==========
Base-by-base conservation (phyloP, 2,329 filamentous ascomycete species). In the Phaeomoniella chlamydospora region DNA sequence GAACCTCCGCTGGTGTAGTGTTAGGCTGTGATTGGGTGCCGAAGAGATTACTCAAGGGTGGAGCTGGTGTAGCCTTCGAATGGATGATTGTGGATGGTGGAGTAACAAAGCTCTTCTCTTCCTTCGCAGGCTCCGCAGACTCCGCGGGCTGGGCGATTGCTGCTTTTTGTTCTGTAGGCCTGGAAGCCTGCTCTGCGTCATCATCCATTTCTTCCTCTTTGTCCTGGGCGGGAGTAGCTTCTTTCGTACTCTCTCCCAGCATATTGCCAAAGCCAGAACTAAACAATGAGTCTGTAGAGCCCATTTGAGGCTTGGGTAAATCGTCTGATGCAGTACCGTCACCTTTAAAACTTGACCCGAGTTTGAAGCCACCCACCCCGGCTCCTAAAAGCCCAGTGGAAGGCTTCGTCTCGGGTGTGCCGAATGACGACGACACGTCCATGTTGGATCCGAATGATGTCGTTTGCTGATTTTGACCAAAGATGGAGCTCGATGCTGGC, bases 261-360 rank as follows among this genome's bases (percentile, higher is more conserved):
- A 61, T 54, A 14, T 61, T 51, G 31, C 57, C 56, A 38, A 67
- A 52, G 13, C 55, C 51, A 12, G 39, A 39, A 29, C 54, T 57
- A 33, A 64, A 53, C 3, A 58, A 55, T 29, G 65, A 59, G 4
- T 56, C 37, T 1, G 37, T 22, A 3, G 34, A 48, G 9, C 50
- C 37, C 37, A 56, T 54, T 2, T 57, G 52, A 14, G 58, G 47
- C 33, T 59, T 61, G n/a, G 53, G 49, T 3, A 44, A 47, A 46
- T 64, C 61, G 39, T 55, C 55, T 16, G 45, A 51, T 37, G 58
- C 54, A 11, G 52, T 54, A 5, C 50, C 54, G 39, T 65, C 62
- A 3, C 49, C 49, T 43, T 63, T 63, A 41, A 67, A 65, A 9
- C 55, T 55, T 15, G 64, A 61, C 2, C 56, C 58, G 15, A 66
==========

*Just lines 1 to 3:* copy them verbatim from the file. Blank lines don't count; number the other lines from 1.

Base-by-base conservation (phyloP, 2,329 filamentous ascomycete species). In the Phaeomoniella chlamydospora region DNA sequence GAACCTCCGCTGGTGTAGTGTTAGGCTGTGATTGGGTGCCGAAGAGATTACTCAAGGGTGGAGCTGGTGTAGCCTTCGAATGGATGATTGTGGATGGTGGAGTAACAAAGCTCTTCTCTTCCTTCGCAGGCTCCGCAGACTCCGCGGGCTGGGCGATTGCTGCTTTTTGTTCTGTAGGCCTGGAAGCCTGCTCTGCGTCATCATCCATTTCTTCCTCTTTGTCCTGGGCGGGAGTAGCTTCTTTCGTACTCTCTCCCAGCATATTGCCAAAGCCAGAACTAAACAATGAGTCTGTAGAGCCCATTTGAGGCTTGGGTAAATCGTCTGATGCAGTACCGTCACCTTTAAAACTTGACCCGAGTTTGAAGCCACCCACCCCGGCTCCTAAAAGCCCAGTGGAAGGCTTCGTCTCGGGTGTGCCGAATGACGACGACACGTCCATGTTGGATCCGAATGATGTCGTTTGCTGATTTTGACCAAAGATGGAGCTCGATGCTGGC, bases 261-360 rank as follows among this genome's bases (percentile, higher is more conserved):
- A 61, T 54, A 14, T 61, T 51, G 31, C 57, C 56, A 38, A 67
- A 52, G 13, C 55, C 51, A 12, G 39, A 39, A 29, C 54, T 57